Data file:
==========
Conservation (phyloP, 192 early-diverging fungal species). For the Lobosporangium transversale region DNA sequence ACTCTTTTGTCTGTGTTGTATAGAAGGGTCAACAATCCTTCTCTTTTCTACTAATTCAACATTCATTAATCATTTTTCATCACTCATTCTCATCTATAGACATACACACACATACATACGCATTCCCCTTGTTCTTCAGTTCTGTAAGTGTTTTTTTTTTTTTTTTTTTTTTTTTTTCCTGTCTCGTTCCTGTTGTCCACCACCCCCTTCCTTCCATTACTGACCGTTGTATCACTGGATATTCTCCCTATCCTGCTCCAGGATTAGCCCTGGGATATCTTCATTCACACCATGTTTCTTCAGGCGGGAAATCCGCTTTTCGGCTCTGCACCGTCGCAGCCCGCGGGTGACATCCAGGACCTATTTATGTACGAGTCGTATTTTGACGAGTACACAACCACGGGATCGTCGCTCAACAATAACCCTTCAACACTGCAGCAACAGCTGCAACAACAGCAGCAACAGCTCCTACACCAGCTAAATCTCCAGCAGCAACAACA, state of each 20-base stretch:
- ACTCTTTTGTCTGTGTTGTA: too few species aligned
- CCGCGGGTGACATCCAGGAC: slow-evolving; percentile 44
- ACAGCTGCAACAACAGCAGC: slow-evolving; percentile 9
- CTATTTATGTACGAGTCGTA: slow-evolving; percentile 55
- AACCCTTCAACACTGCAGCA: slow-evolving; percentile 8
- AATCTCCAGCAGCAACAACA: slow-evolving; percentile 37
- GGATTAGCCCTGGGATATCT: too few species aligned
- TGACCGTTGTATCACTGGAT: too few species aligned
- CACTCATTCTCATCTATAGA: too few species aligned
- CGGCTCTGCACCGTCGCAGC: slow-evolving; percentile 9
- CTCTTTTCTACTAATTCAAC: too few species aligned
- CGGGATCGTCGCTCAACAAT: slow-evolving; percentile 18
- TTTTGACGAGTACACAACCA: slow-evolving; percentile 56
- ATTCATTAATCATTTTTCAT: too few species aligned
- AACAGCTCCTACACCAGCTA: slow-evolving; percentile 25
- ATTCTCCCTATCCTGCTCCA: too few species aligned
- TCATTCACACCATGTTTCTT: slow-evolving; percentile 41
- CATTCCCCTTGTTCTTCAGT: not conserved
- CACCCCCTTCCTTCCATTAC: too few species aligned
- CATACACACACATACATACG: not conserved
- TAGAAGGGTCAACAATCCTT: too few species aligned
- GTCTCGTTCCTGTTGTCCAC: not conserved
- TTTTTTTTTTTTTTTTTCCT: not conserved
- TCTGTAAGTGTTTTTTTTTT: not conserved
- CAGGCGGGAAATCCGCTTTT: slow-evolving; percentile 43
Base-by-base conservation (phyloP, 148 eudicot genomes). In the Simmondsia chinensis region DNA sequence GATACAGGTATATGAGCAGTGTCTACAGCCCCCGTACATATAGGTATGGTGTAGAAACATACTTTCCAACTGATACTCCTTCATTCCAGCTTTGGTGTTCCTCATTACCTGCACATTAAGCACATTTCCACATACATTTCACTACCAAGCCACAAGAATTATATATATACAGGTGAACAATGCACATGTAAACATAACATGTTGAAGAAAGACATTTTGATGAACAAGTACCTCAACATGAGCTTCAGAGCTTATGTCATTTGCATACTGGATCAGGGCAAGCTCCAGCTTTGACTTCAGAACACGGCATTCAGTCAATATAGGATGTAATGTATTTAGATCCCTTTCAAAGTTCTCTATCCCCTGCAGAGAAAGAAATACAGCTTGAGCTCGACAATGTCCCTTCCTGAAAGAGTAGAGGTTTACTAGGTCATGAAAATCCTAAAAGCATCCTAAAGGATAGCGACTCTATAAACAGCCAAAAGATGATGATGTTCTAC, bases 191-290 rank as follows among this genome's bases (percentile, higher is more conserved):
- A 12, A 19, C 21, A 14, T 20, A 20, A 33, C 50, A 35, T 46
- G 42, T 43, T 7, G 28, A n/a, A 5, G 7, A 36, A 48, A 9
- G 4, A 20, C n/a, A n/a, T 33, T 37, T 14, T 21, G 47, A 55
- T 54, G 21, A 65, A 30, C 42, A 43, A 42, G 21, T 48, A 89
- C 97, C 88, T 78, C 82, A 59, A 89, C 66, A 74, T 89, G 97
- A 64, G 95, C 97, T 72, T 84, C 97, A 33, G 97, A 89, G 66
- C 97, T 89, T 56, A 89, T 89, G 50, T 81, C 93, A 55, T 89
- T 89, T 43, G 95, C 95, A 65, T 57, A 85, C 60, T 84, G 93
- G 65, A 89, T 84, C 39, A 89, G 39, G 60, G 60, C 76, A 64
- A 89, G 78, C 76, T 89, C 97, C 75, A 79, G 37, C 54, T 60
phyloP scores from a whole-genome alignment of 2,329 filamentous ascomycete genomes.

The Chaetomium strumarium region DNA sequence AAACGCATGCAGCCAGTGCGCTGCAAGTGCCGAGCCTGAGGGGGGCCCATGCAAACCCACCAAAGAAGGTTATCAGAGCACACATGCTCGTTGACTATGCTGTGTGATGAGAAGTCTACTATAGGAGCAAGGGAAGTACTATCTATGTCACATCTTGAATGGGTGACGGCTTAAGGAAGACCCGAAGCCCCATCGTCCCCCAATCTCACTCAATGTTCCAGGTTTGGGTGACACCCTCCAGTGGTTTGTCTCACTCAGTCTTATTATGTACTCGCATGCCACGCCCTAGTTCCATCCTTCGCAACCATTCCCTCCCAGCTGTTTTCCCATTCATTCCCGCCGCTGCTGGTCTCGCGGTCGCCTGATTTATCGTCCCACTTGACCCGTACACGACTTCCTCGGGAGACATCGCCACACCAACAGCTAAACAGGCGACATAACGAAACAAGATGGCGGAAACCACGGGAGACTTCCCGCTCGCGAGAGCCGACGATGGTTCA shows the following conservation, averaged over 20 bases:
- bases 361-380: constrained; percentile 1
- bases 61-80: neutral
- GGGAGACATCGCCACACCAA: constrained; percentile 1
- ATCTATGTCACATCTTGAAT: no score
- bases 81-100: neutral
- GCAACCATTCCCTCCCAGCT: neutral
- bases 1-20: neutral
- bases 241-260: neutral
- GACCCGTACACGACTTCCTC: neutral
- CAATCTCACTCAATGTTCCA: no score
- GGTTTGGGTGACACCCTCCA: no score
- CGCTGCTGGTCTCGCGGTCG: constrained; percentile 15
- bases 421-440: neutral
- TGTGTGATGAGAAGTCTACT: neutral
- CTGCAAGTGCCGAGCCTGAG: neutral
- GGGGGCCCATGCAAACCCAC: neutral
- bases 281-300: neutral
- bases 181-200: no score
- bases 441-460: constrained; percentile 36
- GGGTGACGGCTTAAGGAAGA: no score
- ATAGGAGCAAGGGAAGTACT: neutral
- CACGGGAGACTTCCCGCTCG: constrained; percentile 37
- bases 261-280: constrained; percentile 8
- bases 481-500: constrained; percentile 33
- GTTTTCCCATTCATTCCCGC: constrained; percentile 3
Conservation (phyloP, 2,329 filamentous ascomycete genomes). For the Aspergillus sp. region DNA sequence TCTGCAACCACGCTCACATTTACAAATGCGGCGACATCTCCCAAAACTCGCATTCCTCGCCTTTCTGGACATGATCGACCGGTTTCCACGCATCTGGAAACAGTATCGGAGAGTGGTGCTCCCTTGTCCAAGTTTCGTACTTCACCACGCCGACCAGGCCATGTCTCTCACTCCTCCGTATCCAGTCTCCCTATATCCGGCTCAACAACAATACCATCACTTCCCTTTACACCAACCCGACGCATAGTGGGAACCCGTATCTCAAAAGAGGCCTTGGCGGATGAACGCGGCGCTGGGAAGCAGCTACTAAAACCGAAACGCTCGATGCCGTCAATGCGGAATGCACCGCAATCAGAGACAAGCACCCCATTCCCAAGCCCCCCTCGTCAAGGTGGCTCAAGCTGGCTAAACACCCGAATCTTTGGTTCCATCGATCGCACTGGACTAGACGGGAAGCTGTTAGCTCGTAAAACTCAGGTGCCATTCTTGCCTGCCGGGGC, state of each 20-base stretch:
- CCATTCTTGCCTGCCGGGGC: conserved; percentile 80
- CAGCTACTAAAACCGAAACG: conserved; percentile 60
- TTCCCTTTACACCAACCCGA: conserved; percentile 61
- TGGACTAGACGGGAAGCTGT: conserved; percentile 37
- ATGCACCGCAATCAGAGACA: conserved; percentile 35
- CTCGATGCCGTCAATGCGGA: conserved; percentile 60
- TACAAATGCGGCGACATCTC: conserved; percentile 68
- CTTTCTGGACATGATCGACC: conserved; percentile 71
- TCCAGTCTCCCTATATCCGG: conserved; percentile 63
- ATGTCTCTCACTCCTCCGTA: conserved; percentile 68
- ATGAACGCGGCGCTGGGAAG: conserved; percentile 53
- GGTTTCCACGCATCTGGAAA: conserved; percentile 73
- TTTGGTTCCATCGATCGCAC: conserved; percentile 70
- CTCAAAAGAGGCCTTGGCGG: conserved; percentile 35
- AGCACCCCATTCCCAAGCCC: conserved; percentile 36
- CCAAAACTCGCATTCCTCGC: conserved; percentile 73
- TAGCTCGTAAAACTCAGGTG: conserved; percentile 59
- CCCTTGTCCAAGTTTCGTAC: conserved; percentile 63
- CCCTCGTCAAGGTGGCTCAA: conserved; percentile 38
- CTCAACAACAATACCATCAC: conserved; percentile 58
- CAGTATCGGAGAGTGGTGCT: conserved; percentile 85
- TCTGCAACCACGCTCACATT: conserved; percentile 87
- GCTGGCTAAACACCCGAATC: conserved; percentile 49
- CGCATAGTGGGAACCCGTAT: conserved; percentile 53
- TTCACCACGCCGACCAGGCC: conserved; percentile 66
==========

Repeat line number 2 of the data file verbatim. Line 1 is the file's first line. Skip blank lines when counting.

- ACTCTTTTGTCTGTGTTGTA: too few species aligned